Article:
Joe shrugs. “Well, in the meantime, I didn’t have any business, and I wasn’t feeling good enough to do anything, so I decided I would start making knives from horseshoe rasps.”

He holds up a large, metal file. “This is called a big foot,” he says, waving the farrier rasp. “Normally, they’re about 14- to-16 inches. ’Bout halfway through my shoeing career, I switched to these because you get more leverage. Less stress. You don’t work as hard.”

He imitates the filing of a horseshoe in midair. “What I do is I’ll lay them out like this,” he says, setting down the repurposed rasp before grabbing a template to demonstrate how he cuts out the knives. “Because this is so coarse and sharp,” Joe says as he lightly runs his fingers over the nubs on the file, “I knock down the rasp bed.”

Then comes the shaping of the knife on a homemade grinder. Not only does he make the knives, he makes the machinery to make the knives. He flicks on a switch. “You sit there and grind and grind and grind,” he booms over the mechanical humming. Chhhhh, chhhhh, chhhhh . . . the metal and the grinder’s belt meet in a spray of sparks. “Dunk it in water in case it gets hot,” he says and plunges the knife into a bucket.

“The trickiest part is getting the bevel right. When you look down at the knife, you want the taper to be symmetrical,” he says. “After you grind about a hundred knives you get pretty good at it.” He adds modestly, “I’m still not great at it.”

The process courses ahead in almost perpetual motion. Handles-in-progress lay out in a variety of colorful, unfamiliar woods. “I try to use all exotic hardwoods. This is bocote, this is wenge. This is also bocote, but it’s long grain . . . redheart . . . leopardwood,” he lists off the names as he points.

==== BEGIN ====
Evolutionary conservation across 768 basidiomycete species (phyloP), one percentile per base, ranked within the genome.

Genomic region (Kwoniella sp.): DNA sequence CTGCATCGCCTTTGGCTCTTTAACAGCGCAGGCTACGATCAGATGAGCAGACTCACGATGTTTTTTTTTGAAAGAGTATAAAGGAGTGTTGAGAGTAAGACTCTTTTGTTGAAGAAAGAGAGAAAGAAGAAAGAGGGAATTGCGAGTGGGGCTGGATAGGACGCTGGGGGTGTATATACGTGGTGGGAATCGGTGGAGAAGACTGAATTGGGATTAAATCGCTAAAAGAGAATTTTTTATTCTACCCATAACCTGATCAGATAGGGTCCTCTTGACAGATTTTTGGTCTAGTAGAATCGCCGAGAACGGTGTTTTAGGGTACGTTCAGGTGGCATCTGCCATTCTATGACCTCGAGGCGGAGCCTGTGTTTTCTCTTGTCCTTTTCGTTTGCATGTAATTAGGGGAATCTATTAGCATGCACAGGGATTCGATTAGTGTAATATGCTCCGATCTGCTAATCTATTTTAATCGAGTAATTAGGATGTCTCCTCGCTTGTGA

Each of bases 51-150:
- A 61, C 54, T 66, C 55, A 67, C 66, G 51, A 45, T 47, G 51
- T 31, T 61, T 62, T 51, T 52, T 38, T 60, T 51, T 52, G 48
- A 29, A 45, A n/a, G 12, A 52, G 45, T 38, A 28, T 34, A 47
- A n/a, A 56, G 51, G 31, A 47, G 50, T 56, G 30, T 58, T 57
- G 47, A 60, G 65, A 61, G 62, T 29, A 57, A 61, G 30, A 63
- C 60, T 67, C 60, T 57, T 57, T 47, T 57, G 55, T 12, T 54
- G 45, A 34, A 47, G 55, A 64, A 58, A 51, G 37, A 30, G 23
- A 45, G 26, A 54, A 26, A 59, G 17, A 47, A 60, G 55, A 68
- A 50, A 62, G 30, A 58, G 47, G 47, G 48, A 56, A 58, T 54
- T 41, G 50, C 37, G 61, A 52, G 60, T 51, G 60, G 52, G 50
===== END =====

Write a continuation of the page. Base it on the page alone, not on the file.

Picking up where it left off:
Even the garage-turned-workshop doesn’t have the space for a production line that includes making leather or wooden sheaths — the latter called sayas — to accompany his cutlery, so the process spills into the house. His wife, Cheryl, says, “He wants my sewing room, but he’s not getting it.”

Joe pretends to ignore her but can’t contain a smirk as he explains how he makes the sheaths. “I cut a template out. Stain it and stamp it,” he says, cruising through the process. “Sew this, then put a welt in there, and, now, I just got to sew that together, stain it, finish it and then that’s the sheath.” He walks over to his homemade saddle pony to demonstrate saddle stitching.

Knife-making, machining, leather-making. “How do you have time for all these hobbies?” I ask.

“Ever since I got sick, and I had cancer, all I got is time,” Joe says. For the discipline of mastery, for the joy of knowledge.

“He also does bonsai,” someone chirps from the corner of the room.

“I’m more of a Japanese maple freak than a bonsai freak, but I can show you,” he says matter-of-factly, but somehow merrily, too.  PS

Jenna Biter is a fashion designer, entrepreneur and military wife in the Sandhills. She can be reached at Marotta Custom Knives are available online at